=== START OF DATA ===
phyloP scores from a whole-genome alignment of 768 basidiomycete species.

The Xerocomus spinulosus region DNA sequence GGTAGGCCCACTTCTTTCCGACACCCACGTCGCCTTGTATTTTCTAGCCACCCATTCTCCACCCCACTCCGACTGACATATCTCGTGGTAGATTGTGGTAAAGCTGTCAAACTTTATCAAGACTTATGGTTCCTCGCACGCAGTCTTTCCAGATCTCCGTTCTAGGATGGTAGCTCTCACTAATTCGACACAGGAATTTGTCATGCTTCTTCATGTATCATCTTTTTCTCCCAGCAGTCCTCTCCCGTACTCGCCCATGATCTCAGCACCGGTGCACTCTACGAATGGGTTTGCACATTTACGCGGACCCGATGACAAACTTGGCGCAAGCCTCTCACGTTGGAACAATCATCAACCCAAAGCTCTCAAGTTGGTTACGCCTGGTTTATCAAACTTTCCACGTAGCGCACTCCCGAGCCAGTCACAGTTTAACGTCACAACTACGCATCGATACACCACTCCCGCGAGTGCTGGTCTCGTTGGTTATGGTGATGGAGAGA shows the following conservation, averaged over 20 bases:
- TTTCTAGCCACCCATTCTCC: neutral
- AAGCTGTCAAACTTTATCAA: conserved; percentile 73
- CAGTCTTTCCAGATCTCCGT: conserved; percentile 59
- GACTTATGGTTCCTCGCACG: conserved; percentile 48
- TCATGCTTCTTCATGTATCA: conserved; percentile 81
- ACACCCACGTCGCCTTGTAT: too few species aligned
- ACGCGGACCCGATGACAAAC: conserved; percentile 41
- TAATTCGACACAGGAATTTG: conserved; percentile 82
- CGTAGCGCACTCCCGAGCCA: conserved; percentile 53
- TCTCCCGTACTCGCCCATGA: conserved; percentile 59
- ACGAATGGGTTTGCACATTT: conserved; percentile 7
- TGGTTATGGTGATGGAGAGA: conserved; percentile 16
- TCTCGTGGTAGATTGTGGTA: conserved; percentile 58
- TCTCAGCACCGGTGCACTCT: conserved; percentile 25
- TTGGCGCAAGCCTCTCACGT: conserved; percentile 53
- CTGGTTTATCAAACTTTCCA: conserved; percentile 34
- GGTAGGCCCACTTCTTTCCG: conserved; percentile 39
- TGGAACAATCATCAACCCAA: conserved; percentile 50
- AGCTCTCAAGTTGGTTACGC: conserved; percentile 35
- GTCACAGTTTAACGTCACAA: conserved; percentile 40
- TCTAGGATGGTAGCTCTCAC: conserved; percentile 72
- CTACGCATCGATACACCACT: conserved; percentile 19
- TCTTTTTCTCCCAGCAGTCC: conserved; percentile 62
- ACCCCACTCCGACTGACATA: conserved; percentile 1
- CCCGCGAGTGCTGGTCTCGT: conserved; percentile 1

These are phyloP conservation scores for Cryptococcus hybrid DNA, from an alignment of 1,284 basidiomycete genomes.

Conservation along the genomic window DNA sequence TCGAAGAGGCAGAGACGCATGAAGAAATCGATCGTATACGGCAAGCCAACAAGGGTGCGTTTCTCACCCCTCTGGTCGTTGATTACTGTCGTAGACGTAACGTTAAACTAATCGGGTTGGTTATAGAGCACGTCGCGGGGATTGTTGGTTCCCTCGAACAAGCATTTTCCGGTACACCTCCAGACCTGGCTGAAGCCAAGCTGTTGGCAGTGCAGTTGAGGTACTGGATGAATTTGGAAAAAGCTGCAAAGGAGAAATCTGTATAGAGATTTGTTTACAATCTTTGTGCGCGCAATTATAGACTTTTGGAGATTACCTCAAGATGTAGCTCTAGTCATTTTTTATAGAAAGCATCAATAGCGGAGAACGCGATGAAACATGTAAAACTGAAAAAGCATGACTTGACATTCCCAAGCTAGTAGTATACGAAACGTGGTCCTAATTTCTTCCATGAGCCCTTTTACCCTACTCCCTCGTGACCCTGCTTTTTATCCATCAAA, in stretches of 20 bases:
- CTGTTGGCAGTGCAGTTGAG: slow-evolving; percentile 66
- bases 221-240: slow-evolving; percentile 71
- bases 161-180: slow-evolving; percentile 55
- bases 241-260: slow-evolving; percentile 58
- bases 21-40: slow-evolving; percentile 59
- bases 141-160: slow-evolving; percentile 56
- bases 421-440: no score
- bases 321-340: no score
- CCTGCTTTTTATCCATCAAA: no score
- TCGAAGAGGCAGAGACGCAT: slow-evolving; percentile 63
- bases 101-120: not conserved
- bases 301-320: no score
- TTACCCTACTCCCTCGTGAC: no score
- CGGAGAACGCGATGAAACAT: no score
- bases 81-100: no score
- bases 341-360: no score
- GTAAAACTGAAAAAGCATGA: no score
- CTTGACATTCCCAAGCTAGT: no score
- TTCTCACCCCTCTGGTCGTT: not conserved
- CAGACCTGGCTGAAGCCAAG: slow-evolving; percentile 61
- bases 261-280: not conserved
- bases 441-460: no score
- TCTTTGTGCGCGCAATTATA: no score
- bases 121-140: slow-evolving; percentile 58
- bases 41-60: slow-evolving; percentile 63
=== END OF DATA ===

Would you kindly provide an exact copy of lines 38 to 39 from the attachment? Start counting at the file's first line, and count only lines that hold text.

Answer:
- CCTGCTTTTTATCCATCAAA: no score
- TCGAAGAGGCAGAGACGCAT: slow-evolving; percentile 63